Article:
Get Out Alive!
Most of us complete our piloting career without any ditching concerns. Others are not so lucky and unfortunately learn ditching procedures the hard way. Without any prior training or real-life lessons in ditching, it’s very difficult to understand why being inverted and underwater often leads to a traumatic experience. The physiological responses to impact followed by an immediate immersion in water, with a temperature many degrees colder than your nice warm cockpit is often totally overwhelming and lethal. Every year a number of pilots and their passengers find themselves totally unprepared and franticly searching for a door handle which was easily located only moments earlier.
Those who think swimming ability and diving experience will be sufficient to get them out of an aircraft after ditching will be amazed at how poorly they perform during the first few sessions in an egress simulator.
Here’s a quick list of things you may wish to think about when considering the possibility of ditching your aircraft.
Presuming you have enough warning prepare the cabin for impact with the water by:
- Tightening your seatbelts/harness
- Unlatching the cabin doors.
- Having passengers assume the brace position.
Once the airplane comes to a stop, it may be upside down. To orient yourself, stay seated and locate your exit. Then release your seatbelt or harness.
On average, it takes only 15 seconds for total panic to set in after a ditching once your face goes underwater in the event an exit is not immediately located.
If a door becomes jammed after water impact and the aircraft is completely flooded, try opening any hinged window available, last resort kick out the Plexiglas.
HOW MUCH TIME?
The time available before the aircraft sinks depends on the design and the damage incurred. Don’t think near-empty fuel tanks will assist your time on the surface.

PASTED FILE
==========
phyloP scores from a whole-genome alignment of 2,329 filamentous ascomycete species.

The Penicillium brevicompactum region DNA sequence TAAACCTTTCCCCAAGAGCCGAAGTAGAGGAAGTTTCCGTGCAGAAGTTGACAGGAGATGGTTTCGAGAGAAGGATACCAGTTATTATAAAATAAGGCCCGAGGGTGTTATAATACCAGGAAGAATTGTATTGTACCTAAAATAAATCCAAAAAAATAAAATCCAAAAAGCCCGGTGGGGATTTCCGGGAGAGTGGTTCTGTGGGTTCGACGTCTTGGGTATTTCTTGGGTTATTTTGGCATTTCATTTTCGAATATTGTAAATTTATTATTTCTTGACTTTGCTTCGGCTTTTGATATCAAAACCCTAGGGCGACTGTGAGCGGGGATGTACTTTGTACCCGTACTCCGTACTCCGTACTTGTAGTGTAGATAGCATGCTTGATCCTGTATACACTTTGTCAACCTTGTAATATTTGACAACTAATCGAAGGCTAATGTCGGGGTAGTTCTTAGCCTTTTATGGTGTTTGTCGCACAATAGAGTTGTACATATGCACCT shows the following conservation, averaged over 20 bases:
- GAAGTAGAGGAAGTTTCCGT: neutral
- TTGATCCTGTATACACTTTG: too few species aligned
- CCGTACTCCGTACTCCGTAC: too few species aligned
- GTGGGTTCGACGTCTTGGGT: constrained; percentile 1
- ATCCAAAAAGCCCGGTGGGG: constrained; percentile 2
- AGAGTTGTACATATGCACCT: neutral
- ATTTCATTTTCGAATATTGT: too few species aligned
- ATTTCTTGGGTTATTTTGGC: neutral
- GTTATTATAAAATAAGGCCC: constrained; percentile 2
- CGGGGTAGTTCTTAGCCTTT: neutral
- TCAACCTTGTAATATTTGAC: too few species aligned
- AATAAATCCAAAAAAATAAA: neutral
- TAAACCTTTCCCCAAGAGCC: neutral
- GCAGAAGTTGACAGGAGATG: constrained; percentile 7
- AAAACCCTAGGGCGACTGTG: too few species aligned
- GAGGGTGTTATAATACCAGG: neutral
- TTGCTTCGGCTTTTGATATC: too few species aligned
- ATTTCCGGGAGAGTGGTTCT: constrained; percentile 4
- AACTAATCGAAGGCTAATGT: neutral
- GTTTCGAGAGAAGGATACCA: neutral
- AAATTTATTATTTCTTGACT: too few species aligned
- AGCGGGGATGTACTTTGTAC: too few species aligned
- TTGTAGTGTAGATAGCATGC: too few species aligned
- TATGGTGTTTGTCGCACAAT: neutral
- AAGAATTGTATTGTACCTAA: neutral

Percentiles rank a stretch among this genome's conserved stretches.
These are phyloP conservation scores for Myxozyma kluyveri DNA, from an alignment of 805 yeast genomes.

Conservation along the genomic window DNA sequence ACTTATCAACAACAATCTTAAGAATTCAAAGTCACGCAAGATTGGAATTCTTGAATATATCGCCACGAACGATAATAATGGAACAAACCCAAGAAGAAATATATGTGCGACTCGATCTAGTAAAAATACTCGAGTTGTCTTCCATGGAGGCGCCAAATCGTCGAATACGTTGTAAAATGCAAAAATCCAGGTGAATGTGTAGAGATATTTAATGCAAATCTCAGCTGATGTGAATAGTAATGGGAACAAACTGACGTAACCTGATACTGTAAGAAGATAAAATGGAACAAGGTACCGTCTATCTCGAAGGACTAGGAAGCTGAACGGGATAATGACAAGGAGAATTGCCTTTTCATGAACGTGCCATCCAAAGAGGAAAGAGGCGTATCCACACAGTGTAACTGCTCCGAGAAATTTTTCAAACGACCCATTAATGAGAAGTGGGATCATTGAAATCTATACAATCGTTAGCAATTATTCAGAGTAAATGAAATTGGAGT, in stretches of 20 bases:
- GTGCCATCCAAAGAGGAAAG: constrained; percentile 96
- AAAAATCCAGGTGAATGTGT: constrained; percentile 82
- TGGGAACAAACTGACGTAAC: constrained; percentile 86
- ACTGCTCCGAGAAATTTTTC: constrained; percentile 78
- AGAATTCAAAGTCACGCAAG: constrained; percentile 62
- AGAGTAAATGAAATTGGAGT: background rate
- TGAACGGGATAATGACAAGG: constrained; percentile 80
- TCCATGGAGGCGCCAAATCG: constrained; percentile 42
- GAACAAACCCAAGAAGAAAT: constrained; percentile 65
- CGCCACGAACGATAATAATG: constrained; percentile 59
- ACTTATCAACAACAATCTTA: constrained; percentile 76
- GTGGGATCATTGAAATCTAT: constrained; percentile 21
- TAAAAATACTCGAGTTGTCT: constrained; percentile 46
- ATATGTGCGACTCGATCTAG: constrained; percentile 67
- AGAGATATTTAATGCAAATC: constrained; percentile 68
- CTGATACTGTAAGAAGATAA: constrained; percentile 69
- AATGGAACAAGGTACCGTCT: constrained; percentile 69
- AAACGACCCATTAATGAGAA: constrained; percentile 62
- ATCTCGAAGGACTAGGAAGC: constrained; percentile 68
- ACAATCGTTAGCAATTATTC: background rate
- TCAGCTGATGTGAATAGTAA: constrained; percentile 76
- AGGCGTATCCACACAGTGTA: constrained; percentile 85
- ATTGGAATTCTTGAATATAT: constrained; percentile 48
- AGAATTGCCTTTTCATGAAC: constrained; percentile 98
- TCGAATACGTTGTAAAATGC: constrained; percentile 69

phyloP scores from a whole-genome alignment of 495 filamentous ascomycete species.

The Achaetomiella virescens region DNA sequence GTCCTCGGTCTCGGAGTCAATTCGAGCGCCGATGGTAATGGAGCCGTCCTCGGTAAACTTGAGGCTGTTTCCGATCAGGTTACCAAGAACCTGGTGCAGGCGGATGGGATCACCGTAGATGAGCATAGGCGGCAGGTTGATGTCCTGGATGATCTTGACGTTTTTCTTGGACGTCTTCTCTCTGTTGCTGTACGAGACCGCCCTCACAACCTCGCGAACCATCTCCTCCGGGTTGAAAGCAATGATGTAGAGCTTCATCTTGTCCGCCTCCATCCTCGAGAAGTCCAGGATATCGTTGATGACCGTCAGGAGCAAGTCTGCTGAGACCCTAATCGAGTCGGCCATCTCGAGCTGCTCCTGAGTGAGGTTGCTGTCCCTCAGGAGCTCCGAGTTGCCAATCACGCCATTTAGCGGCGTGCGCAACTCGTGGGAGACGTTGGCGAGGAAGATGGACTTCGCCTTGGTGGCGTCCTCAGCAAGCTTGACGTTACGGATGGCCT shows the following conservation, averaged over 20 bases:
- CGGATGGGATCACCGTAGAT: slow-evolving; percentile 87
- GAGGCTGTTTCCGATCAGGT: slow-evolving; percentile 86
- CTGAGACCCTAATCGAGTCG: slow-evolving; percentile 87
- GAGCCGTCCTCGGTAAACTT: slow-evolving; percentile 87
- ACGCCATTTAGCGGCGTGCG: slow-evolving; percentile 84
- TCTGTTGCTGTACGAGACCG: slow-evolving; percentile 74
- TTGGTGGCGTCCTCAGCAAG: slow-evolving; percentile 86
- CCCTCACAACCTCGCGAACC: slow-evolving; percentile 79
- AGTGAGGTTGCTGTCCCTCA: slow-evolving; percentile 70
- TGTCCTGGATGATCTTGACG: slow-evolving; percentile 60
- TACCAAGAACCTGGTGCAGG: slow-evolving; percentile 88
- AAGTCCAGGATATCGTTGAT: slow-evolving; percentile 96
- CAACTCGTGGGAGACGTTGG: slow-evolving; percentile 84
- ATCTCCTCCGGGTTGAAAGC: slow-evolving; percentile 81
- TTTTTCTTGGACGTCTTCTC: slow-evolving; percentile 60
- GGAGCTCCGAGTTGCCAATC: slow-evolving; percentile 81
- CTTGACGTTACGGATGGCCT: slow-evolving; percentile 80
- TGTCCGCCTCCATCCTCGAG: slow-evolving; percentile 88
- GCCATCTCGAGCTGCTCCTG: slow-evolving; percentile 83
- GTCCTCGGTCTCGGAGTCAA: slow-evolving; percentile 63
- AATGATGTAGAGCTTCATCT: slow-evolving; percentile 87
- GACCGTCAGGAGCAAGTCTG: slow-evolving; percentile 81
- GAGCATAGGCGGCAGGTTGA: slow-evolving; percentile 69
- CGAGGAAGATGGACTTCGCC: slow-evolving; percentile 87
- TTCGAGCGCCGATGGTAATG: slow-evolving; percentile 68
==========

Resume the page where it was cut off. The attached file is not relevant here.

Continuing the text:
Floatplane’s often do not sink after becoming inverted, which would allow it’s occupants to use the float bottoms for support. But don’t count on this, get into your PFD or into a life raft as soon as possible (or both). If still floating keels up, don’t even think about going back for your headset.
If the pilot isn’t wearing the PFD when ditching becomes imminent, he or she must remain in control of the aircraft until it comes to a stop. Stuff the PFD in your shirt or jacket to help ensure availability afterwards.
Avoid PFDs designed for recreational boaters. Instead carry inflatable PFD designed and approved for aviation since other types may prevent egress due to buoyancy. Don’t inflate PFD until you’re clear of the aircraft.
Any liferaft you carry should be certified and rated for more occupants than the aircraft can accommodate. It should be the first item to leave the aircraft and tethered to any occupant.
Consider adding and EPIRB or at least a portable ELT to your equipment even if only incidental over water flying is planned.
These are just a few suggestions to help aid you in a successful egress if required. For complete training it is suggested you contact AES and attend our S.A.F.E. training program.
Aviation Egress Systems home base is in Victoria, BC as well we travel the country teaching Egress training to both pilots and passengers. Bryan Webster has more than 11,000 hours and is currently flies a de Havilland Beaver on the West Coat of BC.
To learn more about his egress training, visit his web-site www.dunkyou.com or contact him at 250-704-6401.